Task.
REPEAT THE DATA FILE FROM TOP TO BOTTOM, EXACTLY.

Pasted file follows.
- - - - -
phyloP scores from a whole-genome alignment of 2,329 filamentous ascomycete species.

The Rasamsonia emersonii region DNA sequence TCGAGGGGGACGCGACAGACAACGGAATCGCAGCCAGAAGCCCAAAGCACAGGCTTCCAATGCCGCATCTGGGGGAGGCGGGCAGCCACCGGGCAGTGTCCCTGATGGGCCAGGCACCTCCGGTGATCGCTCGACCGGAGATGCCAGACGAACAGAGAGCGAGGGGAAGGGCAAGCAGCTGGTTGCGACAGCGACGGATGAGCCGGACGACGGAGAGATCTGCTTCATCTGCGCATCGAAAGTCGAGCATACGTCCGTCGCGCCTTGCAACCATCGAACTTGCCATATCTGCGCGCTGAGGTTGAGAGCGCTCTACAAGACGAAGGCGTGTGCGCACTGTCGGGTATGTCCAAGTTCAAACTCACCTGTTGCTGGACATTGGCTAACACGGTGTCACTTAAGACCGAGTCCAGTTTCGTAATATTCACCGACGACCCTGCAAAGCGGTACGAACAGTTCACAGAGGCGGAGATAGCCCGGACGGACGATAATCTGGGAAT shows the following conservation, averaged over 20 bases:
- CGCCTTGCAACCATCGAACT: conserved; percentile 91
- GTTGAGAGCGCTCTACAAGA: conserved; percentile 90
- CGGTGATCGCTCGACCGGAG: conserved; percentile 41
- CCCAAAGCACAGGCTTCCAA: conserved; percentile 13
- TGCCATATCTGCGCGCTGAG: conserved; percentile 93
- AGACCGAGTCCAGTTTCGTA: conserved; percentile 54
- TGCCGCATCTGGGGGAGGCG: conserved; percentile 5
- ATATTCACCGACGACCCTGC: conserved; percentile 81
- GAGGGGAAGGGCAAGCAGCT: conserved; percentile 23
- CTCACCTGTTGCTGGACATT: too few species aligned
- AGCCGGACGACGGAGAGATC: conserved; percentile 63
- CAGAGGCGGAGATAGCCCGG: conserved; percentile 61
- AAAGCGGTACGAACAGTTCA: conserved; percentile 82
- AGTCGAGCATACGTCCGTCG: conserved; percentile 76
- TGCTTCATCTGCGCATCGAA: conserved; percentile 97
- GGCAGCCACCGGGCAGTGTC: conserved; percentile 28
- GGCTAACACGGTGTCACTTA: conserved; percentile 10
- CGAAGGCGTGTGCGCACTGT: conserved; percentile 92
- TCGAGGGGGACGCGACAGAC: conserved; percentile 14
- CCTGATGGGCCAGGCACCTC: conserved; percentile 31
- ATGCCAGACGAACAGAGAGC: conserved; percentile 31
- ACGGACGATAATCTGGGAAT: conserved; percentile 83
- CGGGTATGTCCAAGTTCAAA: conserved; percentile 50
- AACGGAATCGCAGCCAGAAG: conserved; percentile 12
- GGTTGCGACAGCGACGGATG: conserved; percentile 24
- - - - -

phyloP scores from a whole-genome alignment of 2,329 filamentous ascomycete species.

The Rasamsonia emersonii region DNA sequence TCGAGGGGGACGCGACAGACAACGGAATCGCAGCCAGAAGCCCAAAGCACAGGCTTCCAATGCCGCATCTGGGGGAGGCGGGCAGCCACCGGGCAGTGTCCCTGATGGGCCAGGCACCTCCGGTGATCGCTCGACCGGAGATGCCAGACGAACAGAGAGCGAGGGGAAGGGCAAGCAGCTGGTTGCGACAGCGACGGATGAGCCGGACGACGGAGAGATCTGCTTCATCTGCGCATCGAAAGTCGAGCATACGTCCGTCGCGCCTTGCAACCATCGAACTTGCCATATCTGCGCGCTGAGGTTGAGAGCGCTCTACAAGACGAAGGCGTGTGCGCACTGTCGGGTATGTCCAAGTTCAAACTCACCTGTTGCTGGACATTGGCTAACACGGTGTCACTTAAGACCGAGTCCAGTTTCGTAATATTCACCGACGACCCTGCAAAGCGGTACGAACAGTTCACAGAGGCGGAGATAGCCCGGACGGACGATAATCTGGGAAT shows the following conservation, averaged over 20 bases:
- CGCCTTGCAACCATCGAACT: conserved; percentile 91
- GTTGAGAGCGCTCTACAAGA: conserved; percentile 90
- CGGTGATCGCTCGACCGGAG: conserved; percentile 41
- CCCAAAGCACAGGCTTCCAA: conserved; percentile 13
- TGCCATATCTGCGCGCTGAG: conserved; percentile 93
- AGACCGAGTCCAGTTTCGTA: conserved; percentile 54
- TGCCGCATCTGGGGGAGGCG: conserved; percentile 5
- ATATTCACCGACGACCCTGC: conserved; percentile 81
- GAGGGGAAGGGCAAGCAGCT: conserved; percentile 23
- CTCACCTGTTGCTGGACATT: too few species aligned
- AGCCGGACGACGGAGAGATC: conserved; percentile 63
- CAGAGGCGGAGATAGCCCGG: conserved; percentile 61
- AAAGCGGTACGAACAGTTCA: conserved; percentile 82
- AGTCGAGCATACGTCCGTCG: conserved; percentile 76
- TGCTTCATCTGCGCATCGAA: conserved; percentile 97
- GGCAGCCACCGGGCAGTGTC: conserved; percentile 28
- GGCTAACACGGTGTCACTTA: conserved; percentile 10
- CGAAGGCGTGTGCGCACTGT: conserved; percentile 92
- TCGAGGGGGACGCGACAGAC: conserved; percentile 14
- CCTGATGGGCCAGGCACCTC: conserved; percentile 31
- ATGCCAGACGAACAGAGAGC: conserved; percentile 31
- ACGGACGATAATCTGGGAAT: conserved; percentile 83
- CGGGTATGTCCAAGTTCAAA: conserved; percentile 50
- AACGGAATCGCAGCCAGAAG: conserved; percentile 12
- GGTTGCGACAGCGACGGATG: conserved; percentile 24